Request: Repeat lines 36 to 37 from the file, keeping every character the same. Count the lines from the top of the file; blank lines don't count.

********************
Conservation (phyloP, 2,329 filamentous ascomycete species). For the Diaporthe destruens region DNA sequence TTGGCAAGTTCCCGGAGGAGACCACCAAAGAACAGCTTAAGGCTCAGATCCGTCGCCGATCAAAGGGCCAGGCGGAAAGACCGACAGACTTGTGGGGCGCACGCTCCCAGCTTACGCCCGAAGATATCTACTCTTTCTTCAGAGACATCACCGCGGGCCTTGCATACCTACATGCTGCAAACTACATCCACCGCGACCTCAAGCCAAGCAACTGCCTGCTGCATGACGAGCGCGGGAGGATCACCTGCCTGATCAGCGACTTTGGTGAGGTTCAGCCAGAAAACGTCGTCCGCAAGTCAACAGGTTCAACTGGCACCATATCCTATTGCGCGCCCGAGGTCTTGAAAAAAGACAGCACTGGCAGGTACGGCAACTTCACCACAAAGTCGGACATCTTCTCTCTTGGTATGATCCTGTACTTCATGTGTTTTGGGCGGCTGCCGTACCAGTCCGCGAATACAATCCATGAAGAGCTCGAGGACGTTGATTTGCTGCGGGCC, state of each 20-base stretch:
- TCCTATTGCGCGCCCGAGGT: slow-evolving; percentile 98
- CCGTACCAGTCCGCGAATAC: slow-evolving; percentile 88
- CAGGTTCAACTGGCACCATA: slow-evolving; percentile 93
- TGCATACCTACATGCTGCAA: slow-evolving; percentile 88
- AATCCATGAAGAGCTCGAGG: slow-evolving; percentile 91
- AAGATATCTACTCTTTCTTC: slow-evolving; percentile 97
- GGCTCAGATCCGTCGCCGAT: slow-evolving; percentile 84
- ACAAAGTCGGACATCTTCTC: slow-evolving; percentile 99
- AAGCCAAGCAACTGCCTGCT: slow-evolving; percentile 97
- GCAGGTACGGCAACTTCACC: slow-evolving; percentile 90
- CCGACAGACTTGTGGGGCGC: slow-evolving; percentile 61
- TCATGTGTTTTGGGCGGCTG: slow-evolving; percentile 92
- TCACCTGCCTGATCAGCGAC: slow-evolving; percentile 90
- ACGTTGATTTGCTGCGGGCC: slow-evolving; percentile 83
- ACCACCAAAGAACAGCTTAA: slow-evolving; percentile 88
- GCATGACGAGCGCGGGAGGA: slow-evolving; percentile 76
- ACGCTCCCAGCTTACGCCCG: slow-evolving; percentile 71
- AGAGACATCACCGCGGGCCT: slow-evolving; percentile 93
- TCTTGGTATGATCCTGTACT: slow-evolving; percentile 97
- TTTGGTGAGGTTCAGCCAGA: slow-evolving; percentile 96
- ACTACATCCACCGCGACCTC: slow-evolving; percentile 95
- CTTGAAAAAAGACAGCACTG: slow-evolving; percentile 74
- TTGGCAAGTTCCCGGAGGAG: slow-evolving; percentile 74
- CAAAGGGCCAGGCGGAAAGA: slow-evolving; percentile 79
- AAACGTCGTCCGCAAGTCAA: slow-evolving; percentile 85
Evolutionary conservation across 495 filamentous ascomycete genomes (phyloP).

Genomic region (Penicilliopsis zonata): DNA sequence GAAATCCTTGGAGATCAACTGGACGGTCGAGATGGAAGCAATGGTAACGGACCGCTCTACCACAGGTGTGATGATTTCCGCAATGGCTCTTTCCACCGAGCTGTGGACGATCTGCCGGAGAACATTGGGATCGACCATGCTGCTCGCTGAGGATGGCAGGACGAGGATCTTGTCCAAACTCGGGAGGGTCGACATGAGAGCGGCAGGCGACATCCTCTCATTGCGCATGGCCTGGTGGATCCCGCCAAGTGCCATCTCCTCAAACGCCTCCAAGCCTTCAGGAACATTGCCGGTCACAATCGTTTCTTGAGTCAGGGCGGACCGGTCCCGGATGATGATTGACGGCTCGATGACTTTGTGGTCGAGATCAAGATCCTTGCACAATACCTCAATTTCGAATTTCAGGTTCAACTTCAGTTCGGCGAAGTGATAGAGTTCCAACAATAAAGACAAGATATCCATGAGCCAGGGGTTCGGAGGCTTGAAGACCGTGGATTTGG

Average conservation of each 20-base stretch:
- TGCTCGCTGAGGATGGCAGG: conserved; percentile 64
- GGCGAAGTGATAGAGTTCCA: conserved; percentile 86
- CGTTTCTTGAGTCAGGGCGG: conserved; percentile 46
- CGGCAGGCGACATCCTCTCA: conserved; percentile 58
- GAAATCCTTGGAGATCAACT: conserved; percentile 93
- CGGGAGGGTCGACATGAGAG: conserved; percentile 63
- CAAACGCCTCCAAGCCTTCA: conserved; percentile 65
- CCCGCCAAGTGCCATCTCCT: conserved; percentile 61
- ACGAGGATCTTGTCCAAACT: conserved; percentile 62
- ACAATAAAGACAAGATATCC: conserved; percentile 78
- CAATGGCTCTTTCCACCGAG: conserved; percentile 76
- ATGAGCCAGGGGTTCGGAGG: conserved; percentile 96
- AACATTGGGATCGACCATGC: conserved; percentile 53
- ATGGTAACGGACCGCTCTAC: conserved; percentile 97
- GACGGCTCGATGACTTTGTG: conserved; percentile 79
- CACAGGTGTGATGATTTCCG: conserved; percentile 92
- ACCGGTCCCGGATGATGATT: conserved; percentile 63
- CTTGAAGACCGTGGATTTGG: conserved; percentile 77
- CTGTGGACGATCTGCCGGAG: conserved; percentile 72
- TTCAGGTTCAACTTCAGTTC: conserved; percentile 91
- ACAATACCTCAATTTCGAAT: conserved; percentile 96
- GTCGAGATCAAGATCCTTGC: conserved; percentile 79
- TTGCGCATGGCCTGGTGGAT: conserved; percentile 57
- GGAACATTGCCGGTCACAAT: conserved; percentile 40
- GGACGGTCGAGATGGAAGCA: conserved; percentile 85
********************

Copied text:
- CAAACGCCTCCAAGCCTTCA: conserved; percentile 65
- CCCGCCAAGTGCCATCTCCT: conserved; percentile 61